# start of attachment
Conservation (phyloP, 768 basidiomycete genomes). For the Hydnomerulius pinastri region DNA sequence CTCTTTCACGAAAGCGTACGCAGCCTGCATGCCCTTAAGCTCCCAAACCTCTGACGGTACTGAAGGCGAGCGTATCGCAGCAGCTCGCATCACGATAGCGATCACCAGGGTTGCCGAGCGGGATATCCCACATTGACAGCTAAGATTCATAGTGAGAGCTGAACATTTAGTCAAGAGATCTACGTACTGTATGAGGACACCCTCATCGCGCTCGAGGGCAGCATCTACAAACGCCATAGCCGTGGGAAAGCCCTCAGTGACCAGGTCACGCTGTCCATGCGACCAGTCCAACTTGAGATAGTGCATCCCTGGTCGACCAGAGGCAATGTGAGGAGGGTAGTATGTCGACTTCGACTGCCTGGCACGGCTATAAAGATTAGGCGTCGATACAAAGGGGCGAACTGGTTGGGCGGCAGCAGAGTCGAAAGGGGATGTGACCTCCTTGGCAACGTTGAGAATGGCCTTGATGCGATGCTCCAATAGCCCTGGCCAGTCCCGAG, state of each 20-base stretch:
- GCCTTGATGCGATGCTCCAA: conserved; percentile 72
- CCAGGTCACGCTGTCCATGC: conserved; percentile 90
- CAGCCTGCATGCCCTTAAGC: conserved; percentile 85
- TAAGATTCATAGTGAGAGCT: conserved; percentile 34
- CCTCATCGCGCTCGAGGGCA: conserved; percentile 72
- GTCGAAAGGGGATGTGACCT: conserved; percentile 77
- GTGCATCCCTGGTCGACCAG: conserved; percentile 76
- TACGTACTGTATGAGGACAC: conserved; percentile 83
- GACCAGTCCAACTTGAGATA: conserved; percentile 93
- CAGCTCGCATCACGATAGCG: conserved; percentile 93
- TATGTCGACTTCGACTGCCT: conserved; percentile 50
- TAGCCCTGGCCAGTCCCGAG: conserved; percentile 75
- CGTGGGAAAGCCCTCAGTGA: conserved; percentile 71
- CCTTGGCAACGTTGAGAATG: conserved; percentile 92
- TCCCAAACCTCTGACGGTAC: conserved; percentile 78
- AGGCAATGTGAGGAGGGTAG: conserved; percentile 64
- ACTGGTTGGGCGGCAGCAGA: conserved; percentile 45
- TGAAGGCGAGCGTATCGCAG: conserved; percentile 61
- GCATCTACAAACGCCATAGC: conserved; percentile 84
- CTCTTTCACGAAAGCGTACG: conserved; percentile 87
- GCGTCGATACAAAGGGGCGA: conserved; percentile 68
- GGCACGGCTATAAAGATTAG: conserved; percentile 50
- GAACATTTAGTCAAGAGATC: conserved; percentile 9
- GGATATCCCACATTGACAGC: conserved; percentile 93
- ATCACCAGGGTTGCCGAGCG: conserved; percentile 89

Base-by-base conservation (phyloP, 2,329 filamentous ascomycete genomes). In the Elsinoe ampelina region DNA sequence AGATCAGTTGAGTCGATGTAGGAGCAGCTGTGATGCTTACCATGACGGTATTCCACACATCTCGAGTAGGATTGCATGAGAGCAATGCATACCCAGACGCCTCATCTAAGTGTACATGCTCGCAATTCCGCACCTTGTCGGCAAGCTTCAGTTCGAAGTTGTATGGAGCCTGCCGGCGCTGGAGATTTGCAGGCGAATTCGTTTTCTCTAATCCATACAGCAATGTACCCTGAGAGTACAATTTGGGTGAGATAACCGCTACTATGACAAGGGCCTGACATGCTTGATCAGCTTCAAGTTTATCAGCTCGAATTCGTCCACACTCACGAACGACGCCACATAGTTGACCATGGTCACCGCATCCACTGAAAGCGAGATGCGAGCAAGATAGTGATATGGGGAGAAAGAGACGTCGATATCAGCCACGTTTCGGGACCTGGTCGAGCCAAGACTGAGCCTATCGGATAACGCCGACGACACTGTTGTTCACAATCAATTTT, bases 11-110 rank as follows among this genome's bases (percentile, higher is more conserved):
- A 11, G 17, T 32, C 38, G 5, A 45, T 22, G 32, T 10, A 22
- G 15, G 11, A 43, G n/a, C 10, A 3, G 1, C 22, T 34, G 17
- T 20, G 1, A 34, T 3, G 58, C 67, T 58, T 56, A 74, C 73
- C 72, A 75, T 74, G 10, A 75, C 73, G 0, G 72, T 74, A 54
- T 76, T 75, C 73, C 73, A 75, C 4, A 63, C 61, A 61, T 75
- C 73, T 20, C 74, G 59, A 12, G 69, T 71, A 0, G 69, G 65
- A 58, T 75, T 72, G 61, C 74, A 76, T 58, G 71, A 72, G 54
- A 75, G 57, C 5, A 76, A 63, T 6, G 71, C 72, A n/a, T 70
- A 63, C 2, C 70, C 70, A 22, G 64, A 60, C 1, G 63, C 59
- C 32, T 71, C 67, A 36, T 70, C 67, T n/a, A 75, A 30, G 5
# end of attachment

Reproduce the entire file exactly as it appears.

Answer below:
Conservation (phyloP, 768 basidiomycete genomes). For the Hydnomerulius pinastri region DNA sequence CTCTTTCACGAAAGCGTACGCAGCCTGCATGCCCTTAAGCTCCCAAACCTCTGACGGTACTGAAGGCGAGCGTATCGCAGCAGCTCGCATCACGATAGCGATCACCAGGGTTGCCGAGCGGGATATCCCACATTGACAGCTAAGATTCATAGTGAGAGCTGAACATTTAGTCAAGAGATCTACGTACTGTATGAGGACACCCTCATCGCGCTCGAGGGCAGCATCTACAAACGCCATAGCCGTGGGAAAGCCCTCAGTGACCAGGTCACGCTGTCCATGCGACCAGTCCAACTTGAGATAGTGCATCCCTGGTCGACCAGAGGCAATGTGAGGAGGGTAGTATGTCGACTTCGACTGCCTGGCACGGCTATAAAGATTAGGCGTCGATACAAAGGGGCGAACTGGTTGGGCGGCAGCAGAGTCGAAAGGGGATGTGACCTCCTTGGCAACGTTGAGAATGGCCTTGATGCGATGCTCCAATAGCCCTGGCCAGTCCCGAG, state of each 20-base stretch:
- GCCTTGATGCGATGCTCCAA: conserved; percentile 72
- CCAGGTCACGCTGTCCATGC: conserved; percentile 90
- CAGCCTGCATGCCCTTAAGC: conserved; percentile 85
- TAAGATTCATAGTGAGAGCT: conserved; percentile 34
- CCTCATCGCGCTCGAGGGCA: conserved; percentile 72
- GTCGAAAGGGGATGTGACCT: conserved; percentile 77
- GTGCATCCCTGGTCGACCAG: conserved; percentile 76
- TACGTACTGTATGAGGACAC: conserved; percentile 83
- GACCAGTCCAACTTGAGATA: conserved; percentile 93
- CAGCTCGCATCACGATAGCG: conserved; percentile 93
- TATGTCGACTTCGACTGCCT: conserved; percentile 50
- TAGCCCTGGCCAGTCCCGAG: conserved; percentile 75
- CGTGGGAAAGCCCTCAGTGA: conserved; percentile 71
- CCTTGGCAACGTTGAGAATG: conserved; percentile 92
- TCCCAAACCTCTGACGGTAC: conserved; percentile 78
- AGGCAATGTGAGGAGGGTAG: conserved; percentile 64
- ACTGGTTGGGCGGCAGCAGA: conserved; percentile 45
- TGAAGGCGAGCGTATCGCAG: conserved; percentile 61
- GCATCTACAAACGCCATAGC: conserved; percentile 84
- CTCTTTCACGAAAGCGTACG: conserved; percentile 87
- GCGTCGATACAAAGGGGCGA: conserved; percentile 68
- GGCACGGCTATAAAGATTAG: conserved; percentile 50
- GAACATTTAGTCAAGAGATC: conserved; percentile 9
- GGATATCCCACATTGACAGC: conserved; percentile 93
- ATCACCAGGGTTGCCGAGCG: conserved; percentile 89

Base-by-base conservation (phyloP, 2,329 filamentous ascomycete genomes). In the Elsinoe ampelina region DNA sequence AGATCAGTTGAGTCGATGTAGGAGCAGCTGTGATGCTTACCATGACGGTATTCCACACATCTCGAGTAGGATTGCATGAGAGCAATGCATACCCAGACGCCTCATCTAAGTGTACATGCTCGCAATTCCGCACCTTGTCGGCAAGCTTCAGTTCGAAGTTGTATGGAGCCTGCCGGCGCTGGAGATTTGCAGGCGAATTCGTTTTCTCTAATCCATACAGCAATGTACCCTGAGAGTACAATTTGGGTGAGATAACCGCTACTATGACAAGGGCCTGACATGCTTGATCAGCTTCAAGTTTATCAGCTCGAATTCGTCCACACTCACGAACGACGCCACATAGTTGACCATGGTCACCGCATCCACTGAAAGCGAGATGCGAGCAAGATAGTGATATGGGGAGAAAGAGACGTCGATATCAGCCACGTTTCGGGACCTGGTCGAGCCAAGACTGAGCCTATCGGATAACGCCGACGACACTGTTGTTCACAATCAATTTT, bases 11-110 rank as follows among this genome's bases (percentile, higher is more conserved):
- A 11, G 17, T 32, C 38, G 5, A 45, T 22, G 32, T 10, A 22
- G 15, G 11, A 43, G n/a, C 10, A 3, G 1, C 22, T 34, G 17
- T 20, G 1, A 34, T 3, G 58, C 67, T 58, T 56, A 74, C 73
- C 72, A 75, T 74, G 10, A 75, C 73, G 0, G 72, T 74, A 54
- T 76, T 75, C 73, C 73, A 75, C 4, A 63, C 61, A 61, T 75
- C 73, T 20, C 74, G 59, A 12, G 69, T 71, A 0, G 69, G 65
- A 58, T 75, T 72, G 61, C 74, A 76, T 58, G 71, A 72, G 54
- A 75, G 57, C 5, A 76, A 63, T 6, G 71, C 72, A n/a, T 70
- A 63, C 2, C 70, C 70, A 22, G 64, A 60, C 1, G 63, C 59
- C 32, T 71, C 67, A 36, T 70, C 67, T n/a, A 75, A 30, G 5